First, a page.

Overview of ThreadLocal in Java

Muhammad Adil Feb 15, 2023
  1. Main Use of ThreadLocal Variable
  2. to Use a ThreadLocal in Java
Overview of ThreadLocal in Java

ThreadLocal is a powerful tool in the Java language that allows developers to create variables specific to each thread of execution. This means that each thread has its copy of the variable, independent of the values of the same variable in other threads.

This is particularly useful in multi-threaded applications, where different threads may have different requirements for a given variable and where changes to the value of a variable in one thread shouldn’t affect the value of the same variable in another thread.

Main Use of ThreadLocal Variable

The main use case for ThreadLocal is to store a per-thread state, such as a user ID or transaction ID, that is specific to a single request and should not be shared between different requests.

For example, consider a web application that uses a single database connection to handle multiple user requests. Without ThreadLocal, it would be difficult to ensure that each request uses the correct user information, as multiple requests could be executed simultaneously by different threads and interfere with each other.

With ThreadLocal, each thread can store its user information, which will be used by the database connection associated with that thread.

to Use a ThreadLocal in Java

To use ThreadLocal in Java, you declare a new instance of the ThreadLocal class and then use its get() and set() methods to access and modify the value associated with the current thread.

For example, the following code demonstrates using a ThreadLocal to store a user ID for each thread.

public class Main {
    public static void main(String args[]) {
      ThreadLocal<Integer> localVariable = new ThreadLocal<>();
// get the value for the current thread
System.out.println("Value of localVariable in current thread: " + localVariable.get());

When you create a ThreadLocal variable, each thread that accesses it has its separate instance of the variable. This means that each thread can store a different value for the same ThreadLocal variable, and when it accesses the variable, it will get the value set for that specific thread.

This can be useful in multi-threaded environments, where you must store thread-specific data that should not be shared between threads.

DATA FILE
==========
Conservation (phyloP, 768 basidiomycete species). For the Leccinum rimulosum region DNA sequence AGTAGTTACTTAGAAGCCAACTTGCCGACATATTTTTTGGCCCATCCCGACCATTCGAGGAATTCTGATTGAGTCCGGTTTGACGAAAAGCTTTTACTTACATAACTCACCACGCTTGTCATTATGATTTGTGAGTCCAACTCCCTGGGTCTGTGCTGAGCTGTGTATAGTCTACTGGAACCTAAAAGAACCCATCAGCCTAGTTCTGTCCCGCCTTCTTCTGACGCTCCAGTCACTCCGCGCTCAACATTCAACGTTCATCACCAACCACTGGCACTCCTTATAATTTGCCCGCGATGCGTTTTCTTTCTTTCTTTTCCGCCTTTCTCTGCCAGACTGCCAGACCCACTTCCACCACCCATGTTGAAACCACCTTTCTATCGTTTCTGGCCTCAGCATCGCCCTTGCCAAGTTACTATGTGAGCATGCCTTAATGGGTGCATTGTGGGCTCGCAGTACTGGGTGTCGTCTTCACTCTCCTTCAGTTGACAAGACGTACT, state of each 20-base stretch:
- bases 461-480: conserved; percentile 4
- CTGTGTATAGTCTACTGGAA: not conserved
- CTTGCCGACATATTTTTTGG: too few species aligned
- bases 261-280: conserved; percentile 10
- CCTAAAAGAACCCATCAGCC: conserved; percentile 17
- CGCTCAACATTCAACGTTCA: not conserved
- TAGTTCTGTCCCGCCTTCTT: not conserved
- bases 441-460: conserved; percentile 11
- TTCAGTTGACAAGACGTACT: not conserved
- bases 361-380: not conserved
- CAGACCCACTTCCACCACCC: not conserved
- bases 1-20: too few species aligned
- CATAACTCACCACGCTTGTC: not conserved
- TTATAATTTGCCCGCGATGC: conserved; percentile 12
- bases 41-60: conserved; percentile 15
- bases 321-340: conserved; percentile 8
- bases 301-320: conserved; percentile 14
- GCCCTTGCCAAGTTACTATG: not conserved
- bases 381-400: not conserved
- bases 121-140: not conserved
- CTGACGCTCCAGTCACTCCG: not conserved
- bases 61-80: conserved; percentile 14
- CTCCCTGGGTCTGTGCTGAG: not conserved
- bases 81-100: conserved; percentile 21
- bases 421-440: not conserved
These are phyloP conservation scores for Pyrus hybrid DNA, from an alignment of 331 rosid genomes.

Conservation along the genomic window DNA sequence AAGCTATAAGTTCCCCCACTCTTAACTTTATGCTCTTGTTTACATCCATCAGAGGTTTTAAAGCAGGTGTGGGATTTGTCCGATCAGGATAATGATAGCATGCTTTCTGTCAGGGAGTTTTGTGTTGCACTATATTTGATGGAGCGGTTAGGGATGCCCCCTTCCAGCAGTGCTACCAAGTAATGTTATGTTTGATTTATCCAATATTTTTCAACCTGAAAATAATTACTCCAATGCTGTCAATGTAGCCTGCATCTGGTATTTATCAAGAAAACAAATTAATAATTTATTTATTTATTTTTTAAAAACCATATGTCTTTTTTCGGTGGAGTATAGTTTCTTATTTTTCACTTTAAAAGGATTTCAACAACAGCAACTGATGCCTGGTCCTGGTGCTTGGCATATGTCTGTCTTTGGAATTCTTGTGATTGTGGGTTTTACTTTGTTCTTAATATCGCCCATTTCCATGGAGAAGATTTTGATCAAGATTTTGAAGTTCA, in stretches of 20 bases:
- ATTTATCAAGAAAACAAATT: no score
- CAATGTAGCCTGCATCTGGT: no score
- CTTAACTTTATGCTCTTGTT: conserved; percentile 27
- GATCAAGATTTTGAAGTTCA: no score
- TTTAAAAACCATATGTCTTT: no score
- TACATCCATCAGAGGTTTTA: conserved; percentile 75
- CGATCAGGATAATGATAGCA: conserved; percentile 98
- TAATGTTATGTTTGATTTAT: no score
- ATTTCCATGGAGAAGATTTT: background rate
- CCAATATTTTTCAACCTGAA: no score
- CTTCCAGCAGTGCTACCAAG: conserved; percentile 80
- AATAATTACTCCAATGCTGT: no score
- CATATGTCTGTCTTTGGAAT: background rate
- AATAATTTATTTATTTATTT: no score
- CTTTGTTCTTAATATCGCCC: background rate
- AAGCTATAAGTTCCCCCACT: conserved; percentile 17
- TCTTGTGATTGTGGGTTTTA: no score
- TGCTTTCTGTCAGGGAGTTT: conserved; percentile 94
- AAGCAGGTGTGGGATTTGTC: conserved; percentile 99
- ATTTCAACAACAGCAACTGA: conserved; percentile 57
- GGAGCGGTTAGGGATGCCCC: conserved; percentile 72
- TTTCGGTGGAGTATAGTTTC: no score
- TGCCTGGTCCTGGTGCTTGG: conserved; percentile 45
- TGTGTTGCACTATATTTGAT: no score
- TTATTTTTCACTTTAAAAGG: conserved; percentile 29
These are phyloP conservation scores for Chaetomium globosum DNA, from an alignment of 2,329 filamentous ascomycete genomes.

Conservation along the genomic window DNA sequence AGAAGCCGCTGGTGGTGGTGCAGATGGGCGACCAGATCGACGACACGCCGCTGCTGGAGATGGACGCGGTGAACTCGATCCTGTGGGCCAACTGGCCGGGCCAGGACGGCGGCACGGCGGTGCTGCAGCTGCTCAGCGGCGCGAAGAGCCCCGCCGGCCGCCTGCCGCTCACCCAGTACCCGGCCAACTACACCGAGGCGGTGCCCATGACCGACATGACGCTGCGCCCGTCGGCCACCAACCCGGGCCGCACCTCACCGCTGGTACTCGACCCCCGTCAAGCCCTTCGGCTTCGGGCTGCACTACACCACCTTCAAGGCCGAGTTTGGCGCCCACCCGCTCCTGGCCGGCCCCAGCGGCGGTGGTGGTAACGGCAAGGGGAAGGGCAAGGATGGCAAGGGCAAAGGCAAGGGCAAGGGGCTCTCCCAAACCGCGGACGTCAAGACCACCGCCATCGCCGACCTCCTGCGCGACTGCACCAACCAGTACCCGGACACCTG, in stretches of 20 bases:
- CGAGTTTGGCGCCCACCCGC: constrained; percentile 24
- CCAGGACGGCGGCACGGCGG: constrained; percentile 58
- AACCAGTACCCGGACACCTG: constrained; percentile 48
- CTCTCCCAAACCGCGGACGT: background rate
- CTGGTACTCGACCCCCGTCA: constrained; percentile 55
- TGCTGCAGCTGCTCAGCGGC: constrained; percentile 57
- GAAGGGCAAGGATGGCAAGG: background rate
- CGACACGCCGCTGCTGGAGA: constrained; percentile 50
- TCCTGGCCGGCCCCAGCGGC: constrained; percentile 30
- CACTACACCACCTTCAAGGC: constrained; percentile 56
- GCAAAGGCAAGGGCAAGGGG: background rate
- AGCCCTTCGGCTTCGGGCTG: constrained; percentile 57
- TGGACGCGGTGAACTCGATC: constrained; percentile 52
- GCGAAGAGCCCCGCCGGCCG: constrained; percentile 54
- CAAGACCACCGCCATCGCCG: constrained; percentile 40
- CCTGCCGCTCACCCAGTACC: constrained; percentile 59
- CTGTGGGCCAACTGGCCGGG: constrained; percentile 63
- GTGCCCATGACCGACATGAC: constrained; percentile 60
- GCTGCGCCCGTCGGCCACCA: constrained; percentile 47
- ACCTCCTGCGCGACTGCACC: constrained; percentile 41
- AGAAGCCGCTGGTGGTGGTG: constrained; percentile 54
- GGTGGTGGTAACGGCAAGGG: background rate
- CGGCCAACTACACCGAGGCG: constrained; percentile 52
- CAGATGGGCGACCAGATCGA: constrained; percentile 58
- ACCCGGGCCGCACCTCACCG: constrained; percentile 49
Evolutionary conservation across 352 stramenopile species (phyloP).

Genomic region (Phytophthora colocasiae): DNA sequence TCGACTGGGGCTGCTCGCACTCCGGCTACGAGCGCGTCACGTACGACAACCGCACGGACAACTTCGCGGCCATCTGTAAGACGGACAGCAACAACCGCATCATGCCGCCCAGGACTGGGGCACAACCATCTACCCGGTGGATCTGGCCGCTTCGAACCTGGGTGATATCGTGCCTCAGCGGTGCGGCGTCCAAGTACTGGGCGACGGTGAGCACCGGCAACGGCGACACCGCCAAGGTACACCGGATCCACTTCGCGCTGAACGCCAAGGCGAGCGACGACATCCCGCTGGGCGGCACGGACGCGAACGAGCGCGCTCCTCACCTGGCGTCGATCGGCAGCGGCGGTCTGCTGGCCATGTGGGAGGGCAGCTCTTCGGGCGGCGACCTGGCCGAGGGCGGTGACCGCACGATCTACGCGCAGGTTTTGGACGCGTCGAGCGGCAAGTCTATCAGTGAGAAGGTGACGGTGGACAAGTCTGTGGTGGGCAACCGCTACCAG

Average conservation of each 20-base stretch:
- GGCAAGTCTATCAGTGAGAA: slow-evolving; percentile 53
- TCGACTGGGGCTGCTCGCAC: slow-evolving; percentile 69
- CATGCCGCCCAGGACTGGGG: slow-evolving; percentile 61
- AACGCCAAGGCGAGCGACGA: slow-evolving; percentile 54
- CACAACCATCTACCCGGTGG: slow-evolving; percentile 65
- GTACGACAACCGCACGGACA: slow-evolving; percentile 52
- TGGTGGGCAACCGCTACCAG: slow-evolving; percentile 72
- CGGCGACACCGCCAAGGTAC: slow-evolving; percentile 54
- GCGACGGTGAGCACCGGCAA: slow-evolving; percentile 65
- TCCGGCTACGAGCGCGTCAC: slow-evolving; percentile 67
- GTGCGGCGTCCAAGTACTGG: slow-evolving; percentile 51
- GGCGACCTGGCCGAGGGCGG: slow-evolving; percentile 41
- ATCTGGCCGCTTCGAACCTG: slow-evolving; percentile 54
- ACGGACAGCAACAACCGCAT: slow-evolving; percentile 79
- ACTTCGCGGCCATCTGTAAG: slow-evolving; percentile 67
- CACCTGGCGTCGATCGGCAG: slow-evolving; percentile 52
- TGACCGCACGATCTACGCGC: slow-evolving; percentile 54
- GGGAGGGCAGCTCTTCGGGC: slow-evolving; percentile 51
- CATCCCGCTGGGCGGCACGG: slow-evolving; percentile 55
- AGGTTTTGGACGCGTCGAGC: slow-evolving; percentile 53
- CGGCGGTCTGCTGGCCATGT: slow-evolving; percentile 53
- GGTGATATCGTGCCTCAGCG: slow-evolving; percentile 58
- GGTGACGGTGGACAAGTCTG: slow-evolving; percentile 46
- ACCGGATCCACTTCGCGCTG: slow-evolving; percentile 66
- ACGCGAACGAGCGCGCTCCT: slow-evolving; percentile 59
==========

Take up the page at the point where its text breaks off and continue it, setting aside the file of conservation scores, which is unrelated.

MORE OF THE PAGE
For example, you can use a ThreadLocal variable to store information such as the user ID or transaction ID for a specific thread to track the data for that thread, even if multiple threads are executing simultaneously.

It is important to note that ThreadLocal does not automatically remove its value when the thread that created it terminates. This can lead to memory leaks, as the values associated with the terminated threads will continue to occupy memory.

It is recommended to use the remove() method of the ThreadLocal class or to use the try-with-resources statement in Java 7 and later to avoid this. For example:

try (ThreadLocalCleanup cleanup = new ThreadLocalCleanup(userId)) {
    // use the ThreadLocal variable here

In this example, the ThreadLocalCleanup class implements the AutoCloseable interface, which allows it to be used with the try-with-resources statement.

When the try-with-resources statement is exited, the close() method of the ThreadLocalCleanup class is automatically called, which removes the value associated with the current thread from the ThreadLocal variable.

Click here to check the working of the code mentioned above.

Muhammad Adil avatar Muhammad Adil avatar

Muhammad Adil is a seasoned programmer and writer who has experience in various fields. He has been programming for over 5 years and have always loved the thrill of solving complex problems. He has skilled in PHP, Python, C++, Java, JavaScript, Ruby on Rails, AngularJS, ReactJS, HTML5 and CSS3. He enjoys putting his experience and knowledge into words.


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